S-Corporations & Estate Planning: The Simple Guide

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Paul Sundin, CPA

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An S corporation may be disqualified as an S corporation if the shareholders in the S corporation are not qualified. Only certain types of trusts qualify to be a shareholder of an S corporation stock.

These include:

  • Limited voting trusts,
  • Testamentary trusts and grantor trusts which are limited in duration,
  • QSSTs, and
  • ESBTs.

Table of contents


The qualified subchapter S trust (QSST) may be a shareholder in an S corporation. A QSST has only one income beneficiary who must be a citizen or resident of the United States. Income must be distributed currently to the income beneficiary. (It may be possible to elect annually to have the trustee retain income. PLR8836057.) Any distribution of principal during the beneficiary’s life may be made only to the income beneficiary.

If the trust terminates during the beneficiary’s life, then all of the assets must be distributed to the beneficiary [§1361(d)]. The beneficiary must elect QSST treatment for the trust. Accordingly, few Credit Shelter Trusts (which often have several family beneficiaries and continue beyond the life of a single income beneficiary) qualify as a QSST. A QSST may be structured to qualify for the gift tax and estate tax marital deduction as a QTIP (qualified terminable interest property trust) or general power of appointment marital trust.


The electing small business trust (ESBT) is allowed as a subchapter S shareholder under the Small Business Job Protection Act of 1996 [§1361(e)].

The ESBT must meet three main requirements:
■ All trust beneficiaries must be estates or individuals who are eligible to be S Corporation shareholders. (A charity may hold a contingent remainder interest.)
■ No interest in the ESBT may be acquired by purchase. (Purchase is defined as an acquisition where the basis is determined under §1012.)
■ Finally, the ESBT must elect to be a small business trust. The portion of an ESBT, which consists of S Corporation stock pays the highest rate for trusts and estates income except capital gains [§641 (d)]. None of the income, loss, or deduction items may 90Small Business Considerations be passed through to the ESBT beneficiaries, and capital losses are allowed only to the extent of capital gains. The Credit Shelter Trust may be structured to be an ESBT. The introduction of the ESBT provides an opportunity for more flexible estate planning. With a QSST, as noted, there may be only one beneficiary.

Further, there is the requirement that there be a mandatory distribution of income. If a parent died and the property passed into a QSST for a child (particularly a young child), the income distribution to a minor for many years may be inconvenient, or the income may be more than one would want to give to a young person. With an ESBT, income may be accumulated, and trust distributions may be “sprinkled” among family members who are trust beneficiaries.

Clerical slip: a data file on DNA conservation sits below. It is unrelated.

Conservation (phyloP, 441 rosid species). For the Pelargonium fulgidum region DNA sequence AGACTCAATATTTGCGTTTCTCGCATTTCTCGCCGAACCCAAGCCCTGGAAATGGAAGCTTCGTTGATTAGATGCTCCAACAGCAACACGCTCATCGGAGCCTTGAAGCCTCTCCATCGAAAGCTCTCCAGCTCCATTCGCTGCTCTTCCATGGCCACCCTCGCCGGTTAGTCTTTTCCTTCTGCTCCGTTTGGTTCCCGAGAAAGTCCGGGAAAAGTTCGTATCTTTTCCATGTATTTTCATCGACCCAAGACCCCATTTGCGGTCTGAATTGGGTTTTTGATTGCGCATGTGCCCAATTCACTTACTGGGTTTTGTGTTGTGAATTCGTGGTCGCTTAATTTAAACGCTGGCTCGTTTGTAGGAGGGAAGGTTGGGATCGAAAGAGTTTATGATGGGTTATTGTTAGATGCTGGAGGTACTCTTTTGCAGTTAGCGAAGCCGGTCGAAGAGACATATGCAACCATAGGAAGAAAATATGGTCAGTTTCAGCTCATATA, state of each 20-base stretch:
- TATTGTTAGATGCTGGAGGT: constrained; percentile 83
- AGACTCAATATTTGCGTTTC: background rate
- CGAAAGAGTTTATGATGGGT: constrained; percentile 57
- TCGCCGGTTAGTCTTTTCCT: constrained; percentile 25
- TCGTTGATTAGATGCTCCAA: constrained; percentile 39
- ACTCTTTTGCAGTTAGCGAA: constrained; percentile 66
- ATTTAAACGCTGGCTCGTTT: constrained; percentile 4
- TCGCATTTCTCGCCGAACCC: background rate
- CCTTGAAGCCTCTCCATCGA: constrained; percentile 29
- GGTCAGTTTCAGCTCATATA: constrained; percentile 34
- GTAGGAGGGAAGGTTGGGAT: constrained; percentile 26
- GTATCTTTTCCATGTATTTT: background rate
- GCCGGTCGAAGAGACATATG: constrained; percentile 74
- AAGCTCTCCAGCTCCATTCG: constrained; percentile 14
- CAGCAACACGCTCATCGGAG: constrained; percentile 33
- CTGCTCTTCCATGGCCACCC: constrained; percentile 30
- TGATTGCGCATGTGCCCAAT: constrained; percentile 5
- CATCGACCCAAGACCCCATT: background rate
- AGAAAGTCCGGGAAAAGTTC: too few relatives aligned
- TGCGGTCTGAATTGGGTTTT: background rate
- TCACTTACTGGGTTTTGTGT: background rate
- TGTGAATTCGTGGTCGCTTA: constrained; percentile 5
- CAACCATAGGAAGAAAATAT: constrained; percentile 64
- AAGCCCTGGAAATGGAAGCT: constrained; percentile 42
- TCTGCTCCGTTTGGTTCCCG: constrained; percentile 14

Section 6166 covers the federal estate tax and, to a more limited extent, the generation-skipping tax. It allows for payment of federal estate tax which is attributable to a substantial interest in a closely held business, to be paid over two to ten equal annual installments. Part of the interest of the unpaid balance of the tax may be paid at the rate of 4%.

For decedents who die after 1997, the interest rate is 2% for tax attributable to the first $1 million in taxable value in qualified closely-held businesses included in the estate. This $1 million is indexed for inflation and rounded to the next $10,000 under the Taxpayer Relief Act of 1997. For decedents dying in 1999, the amount available for a 2% interest rate on its tax due has been increased to $1,010,000. (Rev. Proc. 98-61)

The interest on the remaining tax attributable to the closely held business is payable at 45% of the underpayment rate (§6601(j)). Interests in holding companies and non-readily-tradeable companies do not qualify for the 2% interest rate under the 1998 Reform Act [§6166(b)].

Section 6166 applies to corporations, partnerships, and sole proprietorships.

The benefits of §6166 are only made available to the estates of decedents who are U.S. citizens or resident aliens at the time of death. The interest in the closely held business must exceed 35% of the decedent’s adjusted gross estate for federal estate tax purposes.

Because the first installment of a §6166 deferral of payment does not need to be made until a date selected by the executor, which is not more than five years after the date prescribed in Section 6151(a) for the tax payment, the estate tax may be spread over a period as long as 14 years from the decedent’s death.

During the first five years, interest-only needs to be paid. The election for a §6166 deferral is made on the federal estate tax return or on the last date of the extension of time granted for filing the estate tax return. Some provisions allow the election to apply to the estate tax as finally determined or agreed to following any audit.

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Estate CPA

Gilbert, AZ